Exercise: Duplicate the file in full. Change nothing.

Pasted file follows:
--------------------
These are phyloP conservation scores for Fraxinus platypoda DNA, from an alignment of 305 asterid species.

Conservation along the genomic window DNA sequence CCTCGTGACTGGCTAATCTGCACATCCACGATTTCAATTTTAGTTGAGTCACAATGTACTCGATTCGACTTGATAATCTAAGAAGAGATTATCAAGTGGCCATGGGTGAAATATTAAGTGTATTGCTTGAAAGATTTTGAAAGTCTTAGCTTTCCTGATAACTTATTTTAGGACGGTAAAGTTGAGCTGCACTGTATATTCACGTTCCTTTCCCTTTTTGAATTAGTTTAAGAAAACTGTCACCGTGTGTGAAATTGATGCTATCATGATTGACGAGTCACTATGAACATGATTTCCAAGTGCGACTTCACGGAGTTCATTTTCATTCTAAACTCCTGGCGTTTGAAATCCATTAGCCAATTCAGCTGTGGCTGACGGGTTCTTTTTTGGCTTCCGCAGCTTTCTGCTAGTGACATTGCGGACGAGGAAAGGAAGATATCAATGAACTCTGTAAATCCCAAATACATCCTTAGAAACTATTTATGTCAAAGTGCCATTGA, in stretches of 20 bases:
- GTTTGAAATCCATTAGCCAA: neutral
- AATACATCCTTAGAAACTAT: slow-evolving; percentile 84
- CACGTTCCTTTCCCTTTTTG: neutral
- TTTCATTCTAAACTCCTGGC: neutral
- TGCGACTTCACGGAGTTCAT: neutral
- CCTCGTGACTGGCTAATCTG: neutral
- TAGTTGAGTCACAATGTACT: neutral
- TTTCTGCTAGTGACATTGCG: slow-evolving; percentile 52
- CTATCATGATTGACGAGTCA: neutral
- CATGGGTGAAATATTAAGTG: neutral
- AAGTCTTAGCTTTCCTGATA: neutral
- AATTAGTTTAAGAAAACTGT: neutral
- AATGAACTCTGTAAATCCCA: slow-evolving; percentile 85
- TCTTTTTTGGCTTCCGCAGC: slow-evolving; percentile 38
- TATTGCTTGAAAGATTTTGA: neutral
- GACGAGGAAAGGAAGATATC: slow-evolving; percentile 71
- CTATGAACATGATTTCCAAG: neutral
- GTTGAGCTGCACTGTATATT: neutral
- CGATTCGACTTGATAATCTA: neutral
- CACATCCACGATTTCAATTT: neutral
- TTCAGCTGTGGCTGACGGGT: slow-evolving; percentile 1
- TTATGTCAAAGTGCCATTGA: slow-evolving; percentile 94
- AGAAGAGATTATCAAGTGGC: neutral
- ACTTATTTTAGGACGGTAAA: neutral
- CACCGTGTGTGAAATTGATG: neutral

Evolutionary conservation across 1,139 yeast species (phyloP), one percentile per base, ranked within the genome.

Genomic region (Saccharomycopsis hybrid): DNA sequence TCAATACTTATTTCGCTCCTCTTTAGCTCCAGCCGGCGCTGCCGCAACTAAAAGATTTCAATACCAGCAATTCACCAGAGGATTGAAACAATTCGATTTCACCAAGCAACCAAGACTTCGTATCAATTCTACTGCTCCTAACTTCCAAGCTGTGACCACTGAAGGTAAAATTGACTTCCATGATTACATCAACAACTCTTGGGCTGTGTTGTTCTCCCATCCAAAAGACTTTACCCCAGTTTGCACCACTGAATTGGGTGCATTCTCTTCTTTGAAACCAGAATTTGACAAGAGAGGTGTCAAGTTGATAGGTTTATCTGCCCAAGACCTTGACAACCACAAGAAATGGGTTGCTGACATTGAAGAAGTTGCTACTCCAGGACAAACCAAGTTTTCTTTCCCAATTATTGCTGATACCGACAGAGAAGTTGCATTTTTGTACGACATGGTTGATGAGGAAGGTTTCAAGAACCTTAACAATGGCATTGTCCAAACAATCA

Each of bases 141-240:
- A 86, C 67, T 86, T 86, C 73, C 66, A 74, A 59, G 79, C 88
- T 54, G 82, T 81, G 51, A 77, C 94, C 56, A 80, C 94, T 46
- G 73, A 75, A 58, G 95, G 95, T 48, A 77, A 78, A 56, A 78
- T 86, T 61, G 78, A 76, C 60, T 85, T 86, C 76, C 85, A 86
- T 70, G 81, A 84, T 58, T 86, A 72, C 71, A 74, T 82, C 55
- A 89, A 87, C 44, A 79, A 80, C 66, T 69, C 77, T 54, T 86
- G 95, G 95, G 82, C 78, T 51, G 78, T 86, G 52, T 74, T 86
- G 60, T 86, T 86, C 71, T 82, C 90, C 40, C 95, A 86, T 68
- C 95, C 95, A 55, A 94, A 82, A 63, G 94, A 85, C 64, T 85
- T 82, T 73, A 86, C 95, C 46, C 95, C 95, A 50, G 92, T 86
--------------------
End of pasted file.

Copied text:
These are phyloP conservation scores for Fraxinus platypoda DNA, from an alignment of 305 asterid species.

Conservation along the genomic window DNA sequence CCTCGTGACTGGCTAATCTGCACATCCACGATTTCAATTTTAGTTGAGTCACAATGTACTCGATTCGACTTGATAATCTAAGAAGAGATTATCAAGTGGCCATGGGTGAAATATTAAGTGTATTGCTTGAAAGATTTTGAAAGTCTTAGCTTTCCTGATAACTTATTTTAGGACGGTAAAGTTGAGCTGCACTGTATATTCACGTTCCTTTCCCTTTTTGAATTAGTTTAAGAAAACTGTCACCGTGTGTGAAATTGATGCTATCATGATTGACGAGTCACTATGAACATGATTTCCAAGTGCGACTTCACGGAGTTCATTTTCATTCTAAACTCCTGGCGTTTGAAATCCATTAGCCAATTCAGCTGTGGCTGACGGGTTCTTTTTTGGCTTCCGCAGCTTTCTGCTAGTGACATTGCGGACGAGGAAAGGAAGATATCAATGAACTCTGTAAATCCCAAATACATCCTTAGAAACTATTTATGTCAAAGTGCCATTGA, in stretches of 20 bases:
- GTTTGAAATCCATTAGCCAA: neutral
- AATACATCCTTAGAAACTAT: slow-evolving; percentile 84
- CACGTTCCTTTCCCTTTTTG: neutral
- TTTCATTCTAAACTCCTGGC: neutral
- TGCGACTTCACGGAGTTCAT: neutral
- CCTCGTGACTGGCTAATCTG: neutral
- TAGTTGAGTCACAATGTACT: neutral
- TTTCTGCTAGTGACATTGCG: slow-evolving; percentile 52
- CTATCATGATTGACGAGTCA: neutral
- CATGGGTGAAATATTAAGTG: neutral
- AAGTCTTAGCTTTCCTGATA: neutral
- AATTAGTTTAAGAAAACTGT: neutral
- AATGAACTCTGTAAATCCCA: slow-evolving; percentile 85
- TCTTTTTTGGCTTCCGCAGC: slow-evolving; percentile 38
- TATTGCTTGAAAGATTTTGA: neutral
- GACGAGGAAAGGAAGATATC: slow-evolving; percentile 71
- CTATGAACATGATTTCCAAG: neutral
- GTTGAGCTGCACTGTATATT: neutral
- CGATTCGACTTGATAATCTA: neutral
- CACATCCACGATTTCAATTT: neutral
- TTCAGCTGTGGCTGACGGGT: slow-evolving; percentile 1
- TTATGTCAAAGTGCCATTGA: slow-evolving; percentile 94
- AGAAGAGATTATCAAGTGGC: neutral
- ACTTATTTTAGGACGGTAAA: neutral
- CACCGTGTGTGAAATTGATG: neutral

Evolutionary conservation across 1,139 yeast species (phyloP), one percentile per base, ranked within the genome.

Genomic region (Saccharomycopsis hybrid): DNA sequence TCAATACTTATTTCGCTCCTCTTTAGCTCCAGCCGGCGCTGCCGCAACTAAAAGATTTCAATACCAGCAATTCACCAGAGGATTGAAACAATTCGATTTCACCAAGCAACCAAGACTTCGTATCAATTCTACTGCTCCTAACTTCCAAGCTGTGACCACTGAAGGTAAAATTGACTTCCATGATTACATCAACAACTCTTGGGCTGTGTTGTTCTCCCATCCAAAAGACTTTACCCCAGTTTGCACCACTGAATTGGGTGCATTCTCTTCTTTGAAACCAGAATTTGACAAGAGAGGTGTCAAGTTGATAGGTTTATCTGCCCAAGACCTTGACAACCACAAGAAATGGGTTGCTGACATTGAAGAAGTTGCTACTCCAGGACAAACCAAGTTTTCTTTCCCAATTATTGCTGATACCGACAGAGAAGTTGCATTTTTGTACGACATGGTTGATGAGGAAGGTTTCAAGAACCTTAACAATGGCATTGTCCAAACAATCA

Each of bases 141-240:
- A 86, C 67, T 86, T 86, C 73, C 66, A 74, A 59, G 79, C 88
- T 54, G 82, T 81, G 51, A 77, C 94, C 56, A 80, C 94, T 46
- G 73, A 75, A 58, G 95, G 95, T 48, A 77, A 78, A 56, A 78
- T 86, T 61, G 78, A 76, C 60, T 85, T 86, C 76, C 85, A 86
- T 70, G 81, A 84, T 58, T 86, A 72, C 71, A 74, T 82, C 55
- A 89, A 87, C 44, A 79, A 80, C 66, T 69, C 77, T 54, T 86
- G 95, G 95, G 82, C 78, T 51, G 78, T 86, G 52, T 74, T 86
- G 60, T 86, T 86, C 71, T 82, C 90, C 40, C 95, A 86, T 68
- C 95, C 95, A 55, A 94, A 82, A 63, G 94, A 85, C 64, T 85
- T 82, T 73, A 86, C 95, C 46, C 95, C 95, A 50, G 92, T 86